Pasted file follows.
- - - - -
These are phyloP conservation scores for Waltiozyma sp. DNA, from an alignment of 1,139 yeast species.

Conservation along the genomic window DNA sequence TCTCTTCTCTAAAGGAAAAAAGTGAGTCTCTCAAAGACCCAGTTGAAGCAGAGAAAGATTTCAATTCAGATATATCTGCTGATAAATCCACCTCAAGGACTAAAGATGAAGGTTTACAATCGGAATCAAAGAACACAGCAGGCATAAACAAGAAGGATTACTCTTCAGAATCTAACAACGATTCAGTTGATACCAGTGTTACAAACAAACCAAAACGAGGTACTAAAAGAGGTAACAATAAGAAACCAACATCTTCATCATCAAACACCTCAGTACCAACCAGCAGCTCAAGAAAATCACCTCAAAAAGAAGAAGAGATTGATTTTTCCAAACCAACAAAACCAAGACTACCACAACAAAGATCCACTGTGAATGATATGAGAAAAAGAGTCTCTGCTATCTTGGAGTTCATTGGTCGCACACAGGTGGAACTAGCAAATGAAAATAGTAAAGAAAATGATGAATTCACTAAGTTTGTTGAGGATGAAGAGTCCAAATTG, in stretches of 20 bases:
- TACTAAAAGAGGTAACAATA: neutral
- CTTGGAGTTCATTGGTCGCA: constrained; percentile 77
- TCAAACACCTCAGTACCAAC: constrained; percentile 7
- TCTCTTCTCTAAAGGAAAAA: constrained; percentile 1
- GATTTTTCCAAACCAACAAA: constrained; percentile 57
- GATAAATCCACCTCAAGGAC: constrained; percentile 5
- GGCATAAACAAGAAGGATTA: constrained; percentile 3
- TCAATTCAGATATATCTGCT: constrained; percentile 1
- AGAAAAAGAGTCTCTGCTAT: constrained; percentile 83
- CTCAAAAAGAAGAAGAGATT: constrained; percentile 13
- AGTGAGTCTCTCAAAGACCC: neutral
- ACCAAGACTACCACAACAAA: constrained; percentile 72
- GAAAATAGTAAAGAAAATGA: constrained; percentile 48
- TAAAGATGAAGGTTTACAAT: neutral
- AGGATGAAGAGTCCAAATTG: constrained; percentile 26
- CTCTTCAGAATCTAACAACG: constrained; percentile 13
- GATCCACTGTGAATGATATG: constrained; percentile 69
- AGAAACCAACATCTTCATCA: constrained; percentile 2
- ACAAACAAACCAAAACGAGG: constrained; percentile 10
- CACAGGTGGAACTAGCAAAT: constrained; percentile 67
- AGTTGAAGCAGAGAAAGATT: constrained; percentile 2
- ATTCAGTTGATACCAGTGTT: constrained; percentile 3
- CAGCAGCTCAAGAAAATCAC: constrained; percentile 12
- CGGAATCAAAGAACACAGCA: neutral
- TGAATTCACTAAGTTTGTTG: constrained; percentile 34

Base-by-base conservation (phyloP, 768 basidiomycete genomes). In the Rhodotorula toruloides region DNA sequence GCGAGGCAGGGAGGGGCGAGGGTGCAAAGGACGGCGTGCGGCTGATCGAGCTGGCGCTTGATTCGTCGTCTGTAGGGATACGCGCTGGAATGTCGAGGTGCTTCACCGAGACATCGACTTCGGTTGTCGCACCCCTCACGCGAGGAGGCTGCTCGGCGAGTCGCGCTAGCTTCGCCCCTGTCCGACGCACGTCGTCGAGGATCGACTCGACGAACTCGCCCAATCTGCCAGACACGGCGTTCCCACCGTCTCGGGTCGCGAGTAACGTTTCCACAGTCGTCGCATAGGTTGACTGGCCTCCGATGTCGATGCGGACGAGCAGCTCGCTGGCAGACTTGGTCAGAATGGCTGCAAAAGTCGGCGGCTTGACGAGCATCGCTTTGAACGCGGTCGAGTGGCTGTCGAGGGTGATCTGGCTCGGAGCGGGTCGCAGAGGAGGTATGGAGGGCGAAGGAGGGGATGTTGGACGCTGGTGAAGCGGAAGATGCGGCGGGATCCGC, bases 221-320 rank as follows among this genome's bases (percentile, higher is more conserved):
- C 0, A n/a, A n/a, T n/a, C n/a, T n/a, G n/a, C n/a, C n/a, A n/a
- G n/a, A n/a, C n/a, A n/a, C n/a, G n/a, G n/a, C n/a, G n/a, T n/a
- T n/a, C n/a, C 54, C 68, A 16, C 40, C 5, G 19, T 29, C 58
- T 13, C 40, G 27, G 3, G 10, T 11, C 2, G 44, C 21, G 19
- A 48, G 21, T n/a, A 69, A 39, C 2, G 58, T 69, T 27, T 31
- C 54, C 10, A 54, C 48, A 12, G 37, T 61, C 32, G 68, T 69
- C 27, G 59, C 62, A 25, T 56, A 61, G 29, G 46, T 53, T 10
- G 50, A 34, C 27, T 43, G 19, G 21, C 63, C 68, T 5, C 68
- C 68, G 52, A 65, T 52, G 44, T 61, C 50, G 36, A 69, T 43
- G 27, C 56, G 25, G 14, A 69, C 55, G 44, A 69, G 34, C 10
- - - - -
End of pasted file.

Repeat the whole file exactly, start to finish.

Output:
These are phyloP conservation scores for Waltiozyma sp. DNA, from an alignment of 1,139 yeast species.

Conservation along the genomic window DNA sequence TCTCTTCTCTAAAGGAAAAAAGTGAGTCTCTCAAAGACCCAGTTGAAGCAGAGAAAGATTTCAATTCAGATATATCTGCTGATAAATCCACCTCAAGGACTAAAGATGAAGGTTTACAATCGGAATCAAAGAACACAGCAGGCATAAACAAGAAGGATTACTCTTCAGAATCTAACAACGATTCAGTTGATACCAGTGTTACAAACAAACCAAAACGAGGTACTAAAAGAGGTAACAATAAGAAACCAACATCTTCATCATCAAACACCTCAGTACCAACCAGCAGCTCAAGAAAATCACCTCAAAAAGAAGAAGAGATTGATTTTTCCAAACCAACAAAACCAAGACTACCACAACAAAGATCCACTGTGAATGATATGAGAAAAAGAGTCTCTGCTATCTTGGAGTTCATTGGTCGCACACAGGTGGAACTAGCAAATGAAAATAGTAAAGAAAATGATGAATTCACTAAGTTTGTTGAGGATGAAGAGTCCAAATTG, in stretches of 20 bases:
- TACTAAAAGAGGTAACAATA: neutral
- CTTGGAGTTCATTGGTCGCA: constrained; percentile 77
- TCAAACACCTCAGTACCAAC: constrained; percentile 7
- TCTCTTCTCTAAAGGAAAAA: constrained; percentile 1
- GATTTTTCCAAACCAACAAA: constrained; percentile 57
- GATAAATCCACCTCAAGGAC: constrained; percentile 5
- GGCATAAACAAGAAGGATTA: constrained; percentile 3
- TCAATTCAGATATATCTGCT: constrained; percentile 1
- AGAAAAAGAGTCTCTGCTAT: constrained; percentile 83
- CTCAAAAAGAAGAAGAGATT: constrained; percentile 13
- AGTGAGTCTCTCAAAGACCC: neutral
- ACCAAGACTACCACAACAAA: constrained; percentile 72
- GAAAATAGTAAAGAAAATGA: constrained; percentile 48
- TAAAGATGAAGGTTTACAAT: neutral
- AGGATGAAGAGTCCAAATTG: constrained; percentile 26
- CTCTTCAGAATCTAACAACG: constrained; percentile 13
- GATCCACTGTGAATGATATG: constrained; percentile 69
- AGAAACCAACATCTTCATCA: constrained; percentile 2
- ACAAACAAACCAAAACGAGG: constrained; percentile 10
- CACAGGTGGAACTAGCAAAT: constrained; percentile 67
- AGTTGAAGCAGAGAAAGATT: constrained; percentile 2
- ATTCAGTTGATACCAGTGTT: constrained; percentile 3
- CAGCAGCTCAAGAAAATCAC: constrained; percentile 12
- CGGAATCAAAGAACACAGCA: neutral
- TGAATTCACTAAGTTTGTTG: constrained; percentile 34

Base-by-base conservation (phyloP, 768 basidiomycete genomes). In the Rhodotorula toruloides region DNA sequence GCGAGGCAGGGAGGGGCGAGGGTGCAAAGGACGGCGTGCGGCTGATCGAGCTGGCGCTTGATTCGTCGTCTGTAGGGATACGCGCTGGAATGTCGAGGTGCTTCACCGAGACATCGACTTCGGTTGTCGCACCCCTCACGCGAGGAGGCTGCTCGGCGAGTCGCGCTAGCTTCGCCCCTGTCCGACGCACGTCGTCGAGGATCGACTCGACGAACTCGCCCAATCTGCCAGACACGGCGTTCCCACCGTCTCGGGTCGCGAGTAACGTTTCCACAGTCGTCGCATAGGTTGACTGGCCTCCGATGTCGATGCGGACGAGCAGCTCGCTGGCAGACTTGGTCAGAATGGCTGCAAAAGTCGGCGGCTTGACGAGCATCGCTTTGAACGCGGTCGAGTGGCTGTCGAGGGTGATCTGGCTCGGAGCGGGTCGCAGAGGAGGTATGGAGGGCGAAGGAGGGGATGTTGGACGCTGGTGAAGCGGAAGATGCGGCGGGATCCGC, bases 221-320 rank as follows among this genome's bases (percentile, higher is more conserved):
- C 0, A n/a, A n/a, T n/a, C n/a, T n/a, G n/a, C n/a, C n/a, A n/a
- G n/a, A n/a, C n/a, A n/a, C n/a, G n/a, G n/a, C n/a, G n/a, T n/a
- T n/a, C n/a, C 54, C 68, A 16, C 40, C 5, G 19, T 29, C 58
- T 13, C 40, G 27, G 3, G 10, T 11, C 2, G 44, C 21, G 19
- A 48, G 21, T n/a, A 69, A 39, C 2, G 58, T 69, T 27, T 31
- C 54, C 10, A 54, C 48, A 12, G 37, T 61, C 32, G 68, T 69
- C 27, G 59, C 62, A 25, T 56, A 61, G 29, G 46, T 53, T 10
- G 50, A 34, C 27, T 43, G 19, G 21, C 63, C 68, T 5, C 68
- C 68, G 52, A 65, T 52, G 44, T 61, C 50, G 36, A 69, T 43
- G 27, C 56, G 25, G 14, A 69, C 55, G 44, A 69, G 34, C 10